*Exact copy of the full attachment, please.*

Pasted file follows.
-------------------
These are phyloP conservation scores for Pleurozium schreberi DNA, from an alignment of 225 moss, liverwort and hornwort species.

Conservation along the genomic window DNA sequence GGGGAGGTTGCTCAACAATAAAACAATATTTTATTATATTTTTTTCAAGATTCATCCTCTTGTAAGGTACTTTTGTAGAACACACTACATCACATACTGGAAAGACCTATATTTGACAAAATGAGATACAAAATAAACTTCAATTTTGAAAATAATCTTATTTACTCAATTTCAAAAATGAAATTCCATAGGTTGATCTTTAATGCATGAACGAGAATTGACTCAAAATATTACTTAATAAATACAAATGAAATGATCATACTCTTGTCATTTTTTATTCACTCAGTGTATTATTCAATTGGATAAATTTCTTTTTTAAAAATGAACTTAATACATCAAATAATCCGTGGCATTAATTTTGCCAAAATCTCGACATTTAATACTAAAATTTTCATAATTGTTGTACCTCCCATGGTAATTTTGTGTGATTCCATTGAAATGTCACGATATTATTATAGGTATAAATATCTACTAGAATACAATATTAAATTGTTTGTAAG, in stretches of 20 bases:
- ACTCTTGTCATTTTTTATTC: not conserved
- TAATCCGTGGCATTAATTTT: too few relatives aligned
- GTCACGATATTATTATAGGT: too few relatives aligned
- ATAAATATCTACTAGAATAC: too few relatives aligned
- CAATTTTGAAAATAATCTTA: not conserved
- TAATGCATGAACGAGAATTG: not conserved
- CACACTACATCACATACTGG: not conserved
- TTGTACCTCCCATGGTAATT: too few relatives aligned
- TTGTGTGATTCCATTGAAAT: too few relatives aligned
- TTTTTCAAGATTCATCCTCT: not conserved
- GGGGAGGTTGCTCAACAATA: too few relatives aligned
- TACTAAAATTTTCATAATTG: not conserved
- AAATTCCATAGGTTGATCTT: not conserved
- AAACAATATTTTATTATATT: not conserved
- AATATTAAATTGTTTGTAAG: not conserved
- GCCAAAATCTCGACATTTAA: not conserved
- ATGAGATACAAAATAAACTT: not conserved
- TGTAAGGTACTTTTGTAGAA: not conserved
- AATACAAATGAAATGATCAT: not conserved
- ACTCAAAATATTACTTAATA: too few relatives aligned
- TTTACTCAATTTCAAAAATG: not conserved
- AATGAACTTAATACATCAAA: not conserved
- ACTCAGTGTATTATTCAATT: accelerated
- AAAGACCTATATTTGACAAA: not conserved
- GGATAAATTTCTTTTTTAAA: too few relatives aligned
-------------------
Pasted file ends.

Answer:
These are phyloP conservation scores for Pleurozium schreberi DNA, from an alignment of 225 moss, liverwort and hornwort species.

Conservation along the genomic window DNA sequence GGGGAGGTTGCTCAACAATAAAACAATATTTTATTATATTTTTTTCAAGATTCATCCTCTTGTAAGGTACTTTTGTAGAACACACTACATCACATACTGGAAAGACCTATATTTGACAAAATGAGATACAAAATAAACTTCAATTTTGAAAATAATCTTATTTACTCAATTTCAAAAATGAAATTCCATAGGTTGATCTTTAATGCATGAACGAGAATTGACTCAAAATATTACTTAATAAATACAAATGAAATGATCATACTCTTGTCATTTTTTATTCACTCAGTGTATTATTCAATTGGATAAATTTCTTTTTTAAAAATGAACTTAATACATCAAATAATCCGTGGCATTAATTTTGCCAAAATCTCGACATTTAATACTAAAATTTTCATAATTGTTGTACCTCCCATGGTAATTTTGTGTGATTCCATTGAAATGTCACGATATTATTATAGGTATAAATATCTACTAGAATACAATATTAAATTGTTTGTAAG, in stretches of 20 bases:
- ACTCTTGTCATTTTTTATTC: not conserved
- TAATCCGTGGCATTAATTTT: too few relatives aligned
- GTCACGATATTATTATAGGT: too few relatives aligned
- ATAAATATCTACTAGAATAC: too few relatives aligned
- CAATTTTGAAAATAATCTTA: not conserved
- TAATGCATGAACGAGAATTG: not conserved
- CACACTACATCACATACTGG: not conserved
- TTGTACCTCCCATGGTAATT: too few relatives aligned
- TTGTGTGATTCCATTGAAAT: too few relatives aligned
- TTTTTCAAGATTCATCCTCT: not conserved
- GGGGAGGTTGCTCAACAATA: too few relatives aligned
- TACTAAAATTTTCATAATTG: not conserved
- AAATTCCATAGGTTGATCTT: not conserved
- AAACAATATTTTATTATATT: not conserved
- AATATTAAATTGTTTGTAAG: not conserved
- GCCAAAATCTCGACATTTAA: not conserved
- ATGAGATACAAAATAAACTT: not conserved
- TGTAAGGTACTTTTGTAGAA: not conserved
- AATACAAATGAAATGATCAT: not conserved
- ACTCAAAATATTACTTAATA: too few relatives aligned
- TTTACTCAATTTCAAAAATG: not conserved
- AATGAACTTAATACATCAAA: not conserved
- ACTCAGTGTATTATTCAATT: accelerated
- AAAGACCTATATTTGACAAA: not conserved
- GGATAAATTTCTTTTTTAAA: too few relatives aligned